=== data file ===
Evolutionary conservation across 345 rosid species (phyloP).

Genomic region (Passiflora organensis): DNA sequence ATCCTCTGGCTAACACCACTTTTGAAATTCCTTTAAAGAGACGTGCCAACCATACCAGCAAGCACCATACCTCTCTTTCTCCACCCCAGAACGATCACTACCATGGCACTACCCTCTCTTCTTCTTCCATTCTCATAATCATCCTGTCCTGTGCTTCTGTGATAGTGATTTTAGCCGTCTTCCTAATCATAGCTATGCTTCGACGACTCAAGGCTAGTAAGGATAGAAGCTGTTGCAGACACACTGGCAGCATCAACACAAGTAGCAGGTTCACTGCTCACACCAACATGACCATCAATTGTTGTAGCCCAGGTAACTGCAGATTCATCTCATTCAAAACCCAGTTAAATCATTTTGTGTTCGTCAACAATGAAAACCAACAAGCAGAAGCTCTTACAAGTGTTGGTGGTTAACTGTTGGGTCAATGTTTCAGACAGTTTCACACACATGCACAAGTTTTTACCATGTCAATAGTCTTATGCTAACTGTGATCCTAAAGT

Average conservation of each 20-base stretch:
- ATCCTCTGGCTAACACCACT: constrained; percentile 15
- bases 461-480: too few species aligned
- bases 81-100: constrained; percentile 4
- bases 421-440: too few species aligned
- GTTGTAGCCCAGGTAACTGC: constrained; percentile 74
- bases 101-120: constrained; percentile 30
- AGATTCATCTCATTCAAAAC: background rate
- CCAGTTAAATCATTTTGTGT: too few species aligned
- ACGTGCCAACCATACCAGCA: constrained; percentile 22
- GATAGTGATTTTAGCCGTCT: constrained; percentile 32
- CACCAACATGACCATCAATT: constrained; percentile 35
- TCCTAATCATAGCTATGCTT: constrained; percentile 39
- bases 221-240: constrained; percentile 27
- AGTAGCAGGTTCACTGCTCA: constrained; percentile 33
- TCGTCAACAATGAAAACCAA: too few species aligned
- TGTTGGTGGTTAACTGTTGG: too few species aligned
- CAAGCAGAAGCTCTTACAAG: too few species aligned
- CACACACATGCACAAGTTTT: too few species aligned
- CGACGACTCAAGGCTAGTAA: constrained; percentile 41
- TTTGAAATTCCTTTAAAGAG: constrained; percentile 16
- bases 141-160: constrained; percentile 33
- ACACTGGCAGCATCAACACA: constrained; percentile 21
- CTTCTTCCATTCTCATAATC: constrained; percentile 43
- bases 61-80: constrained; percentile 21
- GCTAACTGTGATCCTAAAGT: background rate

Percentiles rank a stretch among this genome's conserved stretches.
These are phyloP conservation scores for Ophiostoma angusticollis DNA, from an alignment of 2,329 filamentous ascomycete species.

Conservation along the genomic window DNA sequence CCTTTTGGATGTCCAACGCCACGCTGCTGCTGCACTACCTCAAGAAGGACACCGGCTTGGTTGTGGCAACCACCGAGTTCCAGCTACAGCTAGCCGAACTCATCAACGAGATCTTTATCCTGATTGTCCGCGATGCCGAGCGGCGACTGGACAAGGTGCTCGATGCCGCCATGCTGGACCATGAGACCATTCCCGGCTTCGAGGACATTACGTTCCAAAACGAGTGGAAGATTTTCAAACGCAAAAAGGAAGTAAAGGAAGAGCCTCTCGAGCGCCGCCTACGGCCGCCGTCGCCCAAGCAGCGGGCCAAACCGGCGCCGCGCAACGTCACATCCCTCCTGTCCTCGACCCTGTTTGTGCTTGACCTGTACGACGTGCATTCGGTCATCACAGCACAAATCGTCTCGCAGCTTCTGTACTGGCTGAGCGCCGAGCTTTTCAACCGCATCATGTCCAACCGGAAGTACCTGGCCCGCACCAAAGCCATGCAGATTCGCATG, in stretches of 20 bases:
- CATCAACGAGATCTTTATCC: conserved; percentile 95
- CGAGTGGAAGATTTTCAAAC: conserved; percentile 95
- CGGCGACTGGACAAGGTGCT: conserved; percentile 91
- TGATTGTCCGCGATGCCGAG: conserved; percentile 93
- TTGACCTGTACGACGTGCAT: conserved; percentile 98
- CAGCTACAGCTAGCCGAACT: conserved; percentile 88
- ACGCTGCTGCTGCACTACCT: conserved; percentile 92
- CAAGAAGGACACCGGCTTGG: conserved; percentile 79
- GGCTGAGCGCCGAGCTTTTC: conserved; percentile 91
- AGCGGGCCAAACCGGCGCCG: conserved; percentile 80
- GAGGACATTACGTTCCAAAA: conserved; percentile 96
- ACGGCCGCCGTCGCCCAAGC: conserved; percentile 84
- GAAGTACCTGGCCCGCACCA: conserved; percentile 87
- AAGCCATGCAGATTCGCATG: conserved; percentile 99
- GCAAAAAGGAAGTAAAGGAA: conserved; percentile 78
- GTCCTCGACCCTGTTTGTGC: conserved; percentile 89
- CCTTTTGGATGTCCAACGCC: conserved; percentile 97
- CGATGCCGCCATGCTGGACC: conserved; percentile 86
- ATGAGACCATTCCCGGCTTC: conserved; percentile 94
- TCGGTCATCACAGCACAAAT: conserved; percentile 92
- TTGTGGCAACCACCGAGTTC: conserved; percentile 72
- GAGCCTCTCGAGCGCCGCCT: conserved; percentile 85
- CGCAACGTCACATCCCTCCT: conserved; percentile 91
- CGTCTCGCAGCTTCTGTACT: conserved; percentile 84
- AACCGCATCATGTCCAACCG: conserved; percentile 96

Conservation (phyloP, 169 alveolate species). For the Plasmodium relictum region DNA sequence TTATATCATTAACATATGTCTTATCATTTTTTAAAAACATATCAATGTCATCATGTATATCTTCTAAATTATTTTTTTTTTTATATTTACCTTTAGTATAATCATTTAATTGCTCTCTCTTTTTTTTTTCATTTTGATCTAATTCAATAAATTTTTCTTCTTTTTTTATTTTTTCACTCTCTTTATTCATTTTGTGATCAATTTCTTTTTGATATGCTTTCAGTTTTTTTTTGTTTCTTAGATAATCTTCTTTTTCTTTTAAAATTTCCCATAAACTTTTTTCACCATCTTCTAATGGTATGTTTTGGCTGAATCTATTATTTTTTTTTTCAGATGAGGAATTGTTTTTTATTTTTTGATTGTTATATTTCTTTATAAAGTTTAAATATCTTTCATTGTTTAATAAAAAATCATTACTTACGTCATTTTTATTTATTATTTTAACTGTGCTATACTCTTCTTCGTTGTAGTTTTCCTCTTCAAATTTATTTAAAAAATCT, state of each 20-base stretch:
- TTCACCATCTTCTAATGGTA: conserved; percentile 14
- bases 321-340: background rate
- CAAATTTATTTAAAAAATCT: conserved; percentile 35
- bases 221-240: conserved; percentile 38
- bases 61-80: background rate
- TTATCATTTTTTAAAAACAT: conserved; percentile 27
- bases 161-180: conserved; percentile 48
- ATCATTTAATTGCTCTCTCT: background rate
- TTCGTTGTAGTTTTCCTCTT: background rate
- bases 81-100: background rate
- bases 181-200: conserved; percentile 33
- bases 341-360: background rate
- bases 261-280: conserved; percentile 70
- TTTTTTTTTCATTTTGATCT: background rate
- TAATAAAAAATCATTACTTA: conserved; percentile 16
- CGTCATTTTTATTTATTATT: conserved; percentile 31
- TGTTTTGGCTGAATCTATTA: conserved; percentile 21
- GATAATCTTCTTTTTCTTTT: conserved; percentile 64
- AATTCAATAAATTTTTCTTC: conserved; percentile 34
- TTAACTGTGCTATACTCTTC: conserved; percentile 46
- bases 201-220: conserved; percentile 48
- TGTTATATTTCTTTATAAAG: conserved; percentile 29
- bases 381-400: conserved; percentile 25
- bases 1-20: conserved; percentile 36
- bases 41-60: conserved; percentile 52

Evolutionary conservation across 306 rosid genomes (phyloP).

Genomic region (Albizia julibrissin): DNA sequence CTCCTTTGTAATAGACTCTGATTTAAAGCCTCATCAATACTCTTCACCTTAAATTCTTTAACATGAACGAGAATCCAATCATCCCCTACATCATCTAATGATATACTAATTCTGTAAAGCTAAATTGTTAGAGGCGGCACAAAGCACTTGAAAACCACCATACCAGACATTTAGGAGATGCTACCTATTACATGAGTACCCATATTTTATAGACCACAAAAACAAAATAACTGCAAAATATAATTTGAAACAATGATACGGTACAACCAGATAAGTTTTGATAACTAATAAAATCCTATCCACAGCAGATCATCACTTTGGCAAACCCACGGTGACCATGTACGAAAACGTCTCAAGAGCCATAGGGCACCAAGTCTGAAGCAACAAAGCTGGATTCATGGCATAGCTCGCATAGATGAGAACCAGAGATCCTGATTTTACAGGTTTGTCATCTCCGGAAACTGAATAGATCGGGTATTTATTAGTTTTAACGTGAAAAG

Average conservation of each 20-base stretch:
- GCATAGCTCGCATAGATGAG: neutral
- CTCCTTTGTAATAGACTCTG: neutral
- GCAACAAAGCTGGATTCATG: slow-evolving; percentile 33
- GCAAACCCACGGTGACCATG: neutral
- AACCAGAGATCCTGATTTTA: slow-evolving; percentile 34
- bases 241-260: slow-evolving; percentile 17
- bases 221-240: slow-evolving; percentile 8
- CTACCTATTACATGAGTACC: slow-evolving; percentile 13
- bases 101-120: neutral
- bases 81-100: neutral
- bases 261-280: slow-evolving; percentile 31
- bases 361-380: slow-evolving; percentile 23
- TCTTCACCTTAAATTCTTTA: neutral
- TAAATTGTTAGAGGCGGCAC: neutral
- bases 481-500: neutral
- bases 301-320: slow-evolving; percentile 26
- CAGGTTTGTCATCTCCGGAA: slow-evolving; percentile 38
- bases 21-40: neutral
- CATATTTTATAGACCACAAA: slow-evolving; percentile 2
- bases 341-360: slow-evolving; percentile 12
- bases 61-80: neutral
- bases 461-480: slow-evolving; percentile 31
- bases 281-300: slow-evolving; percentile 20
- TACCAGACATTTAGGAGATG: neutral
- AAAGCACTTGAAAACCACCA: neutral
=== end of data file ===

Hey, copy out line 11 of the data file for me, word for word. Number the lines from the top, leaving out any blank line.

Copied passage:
- CCAGTTAAATCATTTTGTGT: too few species aligned